Well, the last couple of weeks have seen big changes in my life. Just a few weeks ago it was work, work, work; trailering pigs here there and everywhere, packing meat, delivering meat, having sales meetings, working around the clock; nothing was more important than my job.
Now it’s all change as a result of one little man. His name is Richard and he was born on 9 August, weighing in at a healthy 8lb 5oz after keeping us waiting for two extra weeks; my dad assures me this is fairly common in “old sows”.
In my last article I said that in my next life I would like to come back as a pig. Now, having the experience of recent events, I would just like to add that I would like to be a boar specifically. No way could I endure farrowing more than twice a year. And don’t even get me started on having to suckle multiple units.
So I think we have a new apprentice stockman in the making for Anna’s Happy Trotters, although it appears the butchery staff already has designs on him, with his rather impressive guns – perfect for lifting carcasses.
Life on the farm is still looking rosy with the fantastic weather we’ve been having and the arable lads are really pushing on full throttle through harvest. It always impresses me the lack of breakdowns seen during our harvests (I am touching wood as I write this!).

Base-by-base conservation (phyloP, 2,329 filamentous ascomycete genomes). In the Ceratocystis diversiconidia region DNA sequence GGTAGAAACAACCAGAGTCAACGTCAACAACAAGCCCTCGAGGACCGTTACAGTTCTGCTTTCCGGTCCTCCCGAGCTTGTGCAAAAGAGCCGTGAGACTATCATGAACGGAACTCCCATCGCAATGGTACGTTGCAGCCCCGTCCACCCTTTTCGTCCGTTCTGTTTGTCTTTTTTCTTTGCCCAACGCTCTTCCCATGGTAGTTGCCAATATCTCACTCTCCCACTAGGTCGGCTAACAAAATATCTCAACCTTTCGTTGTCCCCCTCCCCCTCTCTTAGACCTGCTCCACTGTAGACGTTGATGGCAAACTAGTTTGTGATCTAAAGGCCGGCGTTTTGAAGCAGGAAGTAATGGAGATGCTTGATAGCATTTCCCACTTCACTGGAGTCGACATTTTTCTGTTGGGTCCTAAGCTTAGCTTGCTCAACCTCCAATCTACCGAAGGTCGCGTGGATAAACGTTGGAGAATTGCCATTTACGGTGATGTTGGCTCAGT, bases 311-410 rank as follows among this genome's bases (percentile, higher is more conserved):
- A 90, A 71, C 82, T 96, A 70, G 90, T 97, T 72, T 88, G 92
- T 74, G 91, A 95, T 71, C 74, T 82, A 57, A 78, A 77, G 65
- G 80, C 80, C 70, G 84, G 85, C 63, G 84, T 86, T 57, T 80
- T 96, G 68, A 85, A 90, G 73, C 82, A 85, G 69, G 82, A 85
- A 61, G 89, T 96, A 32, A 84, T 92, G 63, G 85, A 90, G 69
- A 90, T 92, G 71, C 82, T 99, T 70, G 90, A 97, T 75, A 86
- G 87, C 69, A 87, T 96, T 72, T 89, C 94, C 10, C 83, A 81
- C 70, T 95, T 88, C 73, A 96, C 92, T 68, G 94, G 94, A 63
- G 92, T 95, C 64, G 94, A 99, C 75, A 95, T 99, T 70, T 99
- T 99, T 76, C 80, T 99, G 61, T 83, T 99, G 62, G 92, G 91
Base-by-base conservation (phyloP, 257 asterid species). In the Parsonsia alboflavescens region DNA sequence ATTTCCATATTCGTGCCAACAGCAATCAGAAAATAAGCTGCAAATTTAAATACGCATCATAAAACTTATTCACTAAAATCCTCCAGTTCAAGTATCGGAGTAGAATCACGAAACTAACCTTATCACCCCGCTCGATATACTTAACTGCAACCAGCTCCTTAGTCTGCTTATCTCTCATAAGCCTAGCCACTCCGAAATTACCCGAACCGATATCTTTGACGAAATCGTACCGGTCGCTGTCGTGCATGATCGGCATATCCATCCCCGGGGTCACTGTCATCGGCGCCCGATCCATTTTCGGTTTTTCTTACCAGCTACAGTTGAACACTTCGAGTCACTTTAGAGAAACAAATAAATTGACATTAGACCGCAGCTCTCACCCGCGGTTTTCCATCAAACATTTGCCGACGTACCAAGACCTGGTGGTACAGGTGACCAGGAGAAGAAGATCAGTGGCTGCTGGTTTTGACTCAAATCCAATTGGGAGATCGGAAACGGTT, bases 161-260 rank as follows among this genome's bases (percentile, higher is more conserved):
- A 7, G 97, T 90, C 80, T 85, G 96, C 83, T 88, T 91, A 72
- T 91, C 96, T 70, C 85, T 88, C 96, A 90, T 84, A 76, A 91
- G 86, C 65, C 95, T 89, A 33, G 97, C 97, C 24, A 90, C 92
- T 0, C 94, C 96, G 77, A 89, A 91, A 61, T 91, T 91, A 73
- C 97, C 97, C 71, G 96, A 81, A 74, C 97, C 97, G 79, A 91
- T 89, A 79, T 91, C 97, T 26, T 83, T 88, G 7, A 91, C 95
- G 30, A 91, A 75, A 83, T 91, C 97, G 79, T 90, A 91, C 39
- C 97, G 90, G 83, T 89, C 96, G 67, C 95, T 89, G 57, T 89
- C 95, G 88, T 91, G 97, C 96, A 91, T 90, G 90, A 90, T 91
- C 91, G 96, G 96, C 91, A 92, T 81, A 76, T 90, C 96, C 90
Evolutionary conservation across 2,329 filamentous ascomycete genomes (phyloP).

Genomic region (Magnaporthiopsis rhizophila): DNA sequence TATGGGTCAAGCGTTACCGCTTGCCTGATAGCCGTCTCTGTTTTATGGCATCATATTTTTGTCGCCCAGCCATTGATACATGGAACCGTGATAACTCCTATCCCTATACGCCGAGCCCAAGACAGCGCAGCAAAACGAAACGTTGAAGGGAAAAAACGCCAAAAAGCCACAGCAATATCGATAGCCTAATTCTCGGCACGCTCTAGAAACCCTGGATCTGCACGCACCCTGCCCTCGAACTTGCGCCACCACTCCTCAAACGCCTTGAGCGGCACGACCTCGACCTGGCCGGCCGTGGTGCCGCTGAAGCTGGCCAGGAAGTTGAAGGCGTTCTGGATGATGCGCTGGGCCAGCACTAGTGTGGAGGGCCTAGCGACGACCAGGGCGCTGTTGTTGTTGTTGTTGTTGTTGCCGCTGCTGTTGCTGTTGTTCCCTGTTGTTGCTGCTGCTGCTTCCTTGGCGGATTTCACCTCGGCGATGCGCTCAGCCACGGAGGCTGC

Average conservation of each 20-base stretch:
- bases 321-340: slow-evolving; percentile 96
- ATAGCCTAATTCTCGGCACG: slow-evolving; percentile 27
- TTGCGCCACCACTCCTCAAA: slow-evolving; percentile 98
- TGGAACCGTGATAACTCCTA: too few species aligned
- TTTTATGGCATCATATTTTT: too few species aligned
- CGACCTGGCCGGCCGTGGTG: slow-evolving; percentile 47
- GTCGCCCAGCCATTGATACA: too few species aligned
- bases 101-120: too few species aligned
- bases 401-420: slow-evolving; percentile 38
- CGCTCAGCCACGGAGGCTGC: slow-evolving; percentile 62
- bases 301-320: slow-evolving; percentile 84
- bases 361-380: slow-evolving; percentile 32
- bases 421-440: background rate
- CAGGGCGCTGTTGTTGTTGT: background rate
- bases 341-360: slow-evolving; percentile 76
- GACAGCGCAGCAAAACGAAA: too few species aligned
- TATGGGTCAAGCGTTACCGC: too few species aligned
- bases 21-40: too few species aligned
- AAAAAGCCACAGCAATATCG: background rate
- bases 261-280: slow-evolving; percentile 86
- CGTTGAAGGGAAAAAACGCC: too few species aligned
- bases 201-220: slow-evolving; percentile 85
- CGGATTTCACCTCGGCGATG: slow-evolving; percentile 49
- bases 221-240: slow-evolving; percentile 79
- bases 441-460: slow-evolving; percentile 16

My brother, who runs the arable side of the business, puts a huge focus on maintenance of machinery throughout the “down times” of the year and it really does pay dividends in the busy times.
And in the butchery, we’ve never known it so busy. Looking through past volumes, we are busier now than we were at Christmas, whereas June, July, August can usually be a little flat. So I reckon we must be doing something right.
Maybe I should take more time off – they seem to run things better without me. And in all fairness, my new role as a human milking parlour is keeping me pretty busy!
Anna Longthorp runs Anna’s Happy Trotters, a pork wholesale business supplying butchers, restaurants and farm shops with free-range pork from her family’s 2,100 breeding sows